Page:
• Lower performance intelligence quotient (IQ)
    • Asthma
    • Shorter male infant anogenital distance (predicting poor male reproductive potential). It is also called Cryptorchidism, wherein the male testes in newborns do not descend properly into the scrotal sac (8).
    • Neurodevelopmental problems (communication, gross motor development)
    • Autism spectrum disorder
    • Delayed language skills.

    According to the research data provided by the Swedish Environmental Longitudinal, Mother and Child, Asthma and Allergy study (SELMA), a delay in language development was evident in children at 30 months of age. In this study, 754 women were enrolled and were asked to account the number of tablets of acetaminophen they have taken during eight to thirteen weeks of pregnancy (9).

    Consuming over-the-counter acetaminophen may not be ideal in pregnancy since some studies have shown that maternal exposure to these medications is linked to neurodevelopmental issues in babies. However, it is usually recommended in low doses for a short time for fever or pain relief. Although complications are rare, your doctor may inform you of the side effects of these tablets before prescribing them. But remember that the use of acetaminophen is not recommended for pregnant women with liver problems since it can cause liver damage.

    Did you take acetaminophen during your pregnancy? Share your experience with us in the comment section below.

    This post is for informational purposes only and is not a replacement for a doctor’s consultation. Do not use any medication without talking to your doctor.

    References:

    MomJunction's articles are written after analyzing the research works of expert authors and institutions. Our references consist of resources established by authorities in their respective fields. You can learn more about the authenticity of the information we present in our editorial policy.
    1. Prenatal acetaminophen use and outcomes in children; Society for Maternal-Fetal Medicine (SMFM) Publications Committee; American Journal of Obstetrics and Gynecology
    2. Ronald A. Black, and Ashley Hill; Over-the-counter medications in pregnancy; American Family physician
    3. FAQ on acetaminophen use during pregnancy The Teratology Society.
    4. Prenatal Exposure to Acetaminophen and Risk of ADHD; AAP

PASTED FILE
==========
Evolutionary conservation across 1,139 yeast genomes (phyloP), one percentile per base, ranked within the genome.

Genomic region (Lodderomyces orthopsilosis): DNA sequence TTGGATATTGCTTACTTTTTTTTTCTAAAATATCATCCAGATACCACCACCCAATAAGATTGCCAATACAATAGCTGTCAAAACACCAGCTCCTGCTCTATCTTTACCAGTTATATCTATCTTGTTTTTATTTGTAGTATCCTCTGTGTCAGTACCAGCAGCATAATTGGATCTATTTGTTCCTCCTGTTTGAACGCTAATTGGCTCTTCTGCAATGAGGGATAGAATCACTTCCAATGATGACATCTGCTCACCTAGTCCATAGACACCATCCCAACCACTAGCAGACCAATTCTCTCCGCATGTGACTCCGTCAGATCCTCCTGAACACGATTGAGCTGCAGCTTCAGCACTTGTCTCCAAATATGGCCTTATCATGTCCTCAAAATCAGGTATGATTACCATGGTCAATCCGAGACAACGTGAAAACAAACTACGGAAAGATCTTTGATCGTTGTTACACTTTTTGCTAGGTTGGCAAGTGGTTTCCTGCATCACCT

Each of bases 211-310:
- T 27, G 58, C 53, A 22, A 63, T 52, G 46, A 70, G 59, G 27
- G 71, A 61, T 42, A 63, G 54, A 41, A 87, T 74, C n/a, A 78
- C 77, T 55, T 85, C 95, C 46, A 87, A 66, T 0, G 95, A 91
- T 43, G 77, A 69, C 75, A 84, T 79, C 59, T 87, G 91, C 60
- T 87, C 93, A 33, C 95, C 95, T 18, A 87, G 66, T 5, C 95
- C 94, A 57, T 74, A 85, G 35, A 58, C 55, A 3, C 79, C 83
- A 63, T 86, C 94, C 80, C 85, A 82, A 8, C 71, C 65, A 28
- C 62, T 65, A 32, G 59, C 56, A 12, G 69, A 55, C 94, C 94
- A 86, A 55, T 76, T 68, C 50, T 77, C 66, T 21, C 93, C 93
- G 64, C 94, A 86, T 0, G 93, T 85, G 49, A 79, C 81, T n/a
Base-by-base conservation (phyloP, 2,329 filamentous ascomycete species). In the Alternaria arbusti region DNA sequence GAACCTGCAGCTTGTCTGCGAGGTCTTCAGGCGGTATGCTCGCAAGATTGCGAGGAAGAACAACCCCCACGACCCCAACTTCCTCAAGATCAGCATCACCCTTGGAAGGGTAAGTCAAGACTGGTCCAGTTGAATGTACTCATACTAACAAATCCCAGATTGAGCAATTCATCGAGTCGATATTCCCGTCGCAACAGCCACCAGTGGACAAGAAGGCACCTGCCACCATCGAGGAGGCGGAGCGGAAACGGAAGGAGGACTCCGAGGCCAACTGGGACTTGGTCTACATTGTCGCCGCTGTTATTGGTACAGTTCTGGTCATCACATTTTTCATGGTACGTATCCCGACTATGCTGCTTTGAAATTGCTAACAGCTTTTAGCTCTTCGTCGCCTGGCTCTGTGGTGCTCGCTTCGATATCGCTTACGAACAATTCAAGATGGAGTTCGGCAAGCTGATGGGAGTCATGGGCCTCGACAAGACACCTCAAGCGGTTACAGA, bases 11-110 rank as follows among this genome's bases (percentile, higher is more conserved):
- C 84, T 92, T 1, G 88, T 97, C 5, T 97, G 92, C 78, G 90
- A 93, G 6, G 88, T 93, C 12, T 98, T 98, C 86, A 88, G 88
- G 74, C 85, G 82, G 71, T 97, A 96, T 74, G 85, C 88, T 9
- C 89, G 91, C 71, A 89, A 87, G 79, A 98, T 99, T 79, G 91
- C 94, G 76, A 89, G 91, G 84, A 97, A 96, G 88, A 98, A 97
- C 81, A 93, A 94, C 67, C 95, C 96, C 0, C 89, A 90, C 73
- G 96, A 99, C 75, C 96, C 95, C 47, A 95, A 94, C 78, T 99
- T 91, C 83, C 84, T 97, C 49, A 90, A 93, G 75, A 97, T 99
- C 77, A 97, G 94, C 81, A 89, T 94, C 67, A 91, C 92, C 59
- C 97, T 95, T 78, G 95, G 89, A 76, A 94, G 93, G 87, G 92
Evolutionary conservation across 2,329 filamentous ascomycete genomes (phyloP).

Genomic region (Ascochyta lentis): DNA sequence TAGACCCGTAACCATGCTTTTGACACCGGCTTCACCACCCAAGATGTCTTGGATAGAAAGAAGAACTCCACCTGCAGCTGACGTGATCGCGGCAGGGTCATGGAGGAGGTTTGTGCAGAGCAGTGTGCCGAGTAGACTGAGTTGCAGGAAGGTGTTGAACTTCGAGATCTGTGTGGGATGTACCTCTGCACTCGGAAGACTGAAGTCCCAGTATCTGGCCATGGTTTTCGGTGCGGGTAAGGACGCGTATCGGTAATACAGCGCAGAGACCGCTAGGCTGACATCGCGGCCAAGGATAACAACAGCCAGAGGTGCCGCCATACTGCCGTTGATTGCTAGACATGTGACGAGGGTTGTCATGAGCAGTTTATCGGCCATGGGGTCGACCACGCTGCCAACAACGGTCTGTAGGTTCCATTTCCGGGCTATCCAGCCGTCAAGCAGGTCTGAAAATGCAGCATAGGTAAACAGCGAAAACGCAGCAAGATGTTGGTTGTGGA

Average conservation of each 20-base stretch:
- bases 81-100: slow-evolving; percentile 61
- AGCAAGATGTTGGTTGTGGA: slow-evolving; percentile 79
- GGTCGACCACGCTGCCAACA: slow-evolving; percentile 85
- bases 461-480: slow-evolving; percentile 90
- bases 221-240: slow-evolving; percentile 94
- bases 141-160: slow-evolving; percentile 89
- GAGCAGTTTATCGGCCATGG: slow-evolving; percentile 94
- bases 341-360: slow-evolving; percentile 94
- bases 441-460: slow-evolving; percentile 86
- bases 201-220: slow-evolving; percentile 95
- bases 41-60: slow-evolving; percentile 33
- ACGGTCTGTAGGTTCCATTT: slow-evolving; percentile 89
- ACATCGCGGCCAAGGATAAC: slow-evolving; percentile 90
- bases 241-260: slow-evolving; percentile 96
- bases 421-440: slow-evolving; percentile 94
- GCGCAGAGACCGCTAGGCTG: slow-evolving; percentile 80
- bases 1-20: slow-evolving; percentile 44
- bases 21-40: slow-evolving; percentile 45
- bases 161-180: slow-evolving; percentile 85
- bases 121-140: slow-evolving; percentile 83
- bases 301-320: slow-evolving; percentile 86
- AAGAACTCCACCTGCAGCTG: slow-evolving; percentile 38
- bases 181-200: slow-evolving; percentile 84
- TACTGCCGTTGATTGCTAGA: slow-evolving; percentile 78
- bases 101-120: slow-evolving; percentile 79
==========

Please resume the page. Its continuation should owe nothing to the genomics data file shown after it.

5. Lars Bremer, et.al; Paracetamol medication during pregnancy: insights on intake frequencies, dosages and effects on hematopoietic stem cell populations in cord blood from a longitudinal prospective pregnancy cohort; NCBI (2017)
    6. Acetaminophen and hydrocodone; Michigan Medicine, University of Michigan
    7. Toda K; Is acetaminophen safe in pregnancy?; NCBI (2017)
    8. Morten Jensen et al; Maternal use of acetaminophen, ibuprofen, and acetylsalicylic acid during pregnancy and risk of cryptorchidism; Wolters Kluwer
    9. CG Bornehag, et.al; Prenatal exposure to acetaminophen and children’s language development at 30 months; The Journal Of The European Psychiatric Association (2017)

     

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    Dr. Irene (Eirini) Orfanoudaki

    (PhD, MD)
    Dr. Irene (Eirini) Orfanoudaki is a gynecologist-obstetrician, having a private practice in Heraklion, Crete, and collaborating with private health clinic 'MITERA' - Euromeda in Heraklion. With more than two decades of experience as a gynecologist-obstetrician, she specializes in ultrasound, colposcopy, minimal and advance gynecologic surgery, aesthetic gynecology, fertility consulting, menopause consulting, operative obstetrics, high-risk pregnancy, normal deliveries, antenatal, intra-parum, postnatal... more

    shreeja pillai

    Shreeja holds a postgraduate degree in Chemistry and diploma in Drug Regulatory Affairs. Before joining MomJunction, she worked as a research analyst with a leading multinational pharmaceutical company. Her interest in the field of medical research has developed her passion for writing research-based articles. As a writer, she aims at providing informative articles on health and pharma, especially related to... more